Around about a year ago Intel announced that it was buying Mobileye, an Israeli company specialising in technology for autonomous vehicles. At the time they were competing for a very lucrative market, and like many emerging markets, this one is starting to see the number of market players shrink through mergers and (mostly) acquisitions. I’ve written about many of the technologies that make up the internal workings of the eyes and ears of an autonomous car, most recently about Blackberry and their QNX operating system that they hope will become an industry foundation.
I have also written about the changes to vehicle crash testing where the tests have been updated to reflect the growing technology in cars that provides advanced safety systems or outright autonomous driving capability.
Mobileye was founded in 1999 with a focus on safety systems fitted on a single chip. Like many organisations, it was born out of a university researcher realising they were onto something amazing. For Mobileye, it was the mix of a tiny camera and software code that recognised other vehicles. They called the chip “EyeQ” and applied to the parent university – the Hebrew University – in Jerusalem to commercialise it.
The core development was centred around what the camera saw – they wanted to emulate the human eye to brain connection. In other words, the eye sees an image and the brain deciphers it with distance, texture, motion and colour. The researchers wanted EyeQ to be able to see an object and understand what it is and where it is – and importantly: is it moving?
By 2003 they had signed commercial agreements with Denso and Delphi to explore how to get the chips into a real world application and by 2007 were supplying chips to Cadillac, BMW and Volvo for lane departure warning and traffic sign recognition systems.
For the next ten years, progress was rapid with new chips, the EyeQ2 in 2010 and then the EyeQ3 in 2014. However – and more importantly, their client base grew: Chevrolet, GMC and Opel joined Cadillac and in Korea, the Hyundai and Kia twins also signed deals, in fact Mobileye is currently fitted to over 300 car models – not too difficult when you consider that BMW alone has 12 series and at least 48 models! 25 manufacturers now use their technology with the most well known autonomous vehicles from Tesla also using the technology.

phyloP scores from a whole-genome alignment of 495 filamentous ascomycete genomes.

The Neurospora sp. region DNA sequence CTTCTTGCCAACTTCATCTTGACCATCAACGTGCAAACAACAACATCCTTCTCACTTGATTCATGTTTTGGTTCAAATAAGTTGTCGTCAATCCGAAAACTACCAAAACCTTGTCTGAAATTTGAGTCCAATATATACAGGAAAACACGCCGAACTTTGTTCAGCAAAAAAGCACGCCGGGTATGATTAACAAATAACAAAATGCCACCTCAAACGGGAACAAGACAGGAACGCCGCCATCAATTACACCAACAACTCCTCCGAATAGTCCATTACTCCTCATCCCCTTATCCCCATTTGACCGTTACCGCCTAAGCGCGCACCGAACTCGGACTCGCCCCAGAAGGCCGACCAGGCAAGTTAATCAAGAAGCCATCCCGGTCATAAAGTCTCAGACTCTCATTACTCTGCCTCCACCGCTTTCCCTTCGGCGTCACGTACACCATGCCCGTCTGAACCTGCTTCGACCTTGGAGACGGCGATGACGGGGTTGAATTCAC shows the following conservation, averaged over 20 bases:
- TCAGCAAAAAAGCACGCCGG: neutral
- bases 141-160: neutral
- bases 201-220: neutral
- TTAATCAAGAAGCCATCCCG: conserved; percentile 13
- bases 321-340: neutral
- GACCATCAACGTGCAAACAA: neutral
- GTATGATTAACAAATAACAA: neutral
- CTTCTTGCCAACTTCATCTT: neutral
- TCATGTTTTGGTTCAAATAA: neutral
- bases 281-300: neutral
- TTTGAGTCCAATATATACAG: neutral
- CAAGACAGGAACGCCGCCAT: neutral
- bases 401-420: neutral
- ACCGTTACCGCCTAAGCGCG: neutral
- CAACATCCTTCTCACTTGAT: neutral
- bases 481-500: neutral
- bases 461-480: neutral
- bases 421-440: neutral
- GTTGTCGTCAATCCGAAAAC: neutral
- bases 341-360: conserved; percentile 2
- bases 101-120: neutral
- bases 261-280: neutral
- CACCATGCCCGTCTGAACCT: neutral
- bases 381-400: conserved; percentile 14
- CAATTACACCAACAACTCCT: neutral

The systems still use the original concept at their core – software coding deciphering what the onboard camera sees and as these two functions are effectively one unit, it can see, process and deliver the results to other onboard systems. In January of 2017, Mobileye, BMW and Intel announced a joint project to build a fully autonomous car and two months later Intel agreed to buy Mobileye for $15B.
Intel is in a similar position to Blackberry: their revenues have been flat for several years, around $55-$60B, however their earnings have been dwindling. The smartphone chip market has not been a success for them and personal computers aren’t selling as well as they used to. Chips for tablets and phones are being sourced from other vendors (like Qualcomm) which puts Intel in a difficult spot.
The answer: buy into a market that is about to explode over the next ten years. It is clear that the initial assessment for the project with Mobileye and BMW opened them up to what was about to happen. BMW want a fully autonomous car by 2021 and Intel could see the potential earnings to come from a market that is about to fundamentally change.
Intel have had a history of buying technology companies either at the wrong time or that didn’t fit with the core strategy. I have a feeling this one is different, it is definitely the right time to buy a chip business that already has a strong foothold in their chosen market and it does fit with Intel’s strategy to sell more chips! With the mixing of consumer technology and automotive systems – something I also wrote about last year – now is the time for Intel to transition into an emerging high growth market whilst still having the core revenues come from a cash cow that is in a slow decline.
There is enough time for the cash cow to dry out and the new markets to grow with healthy revenues and profits to replace it.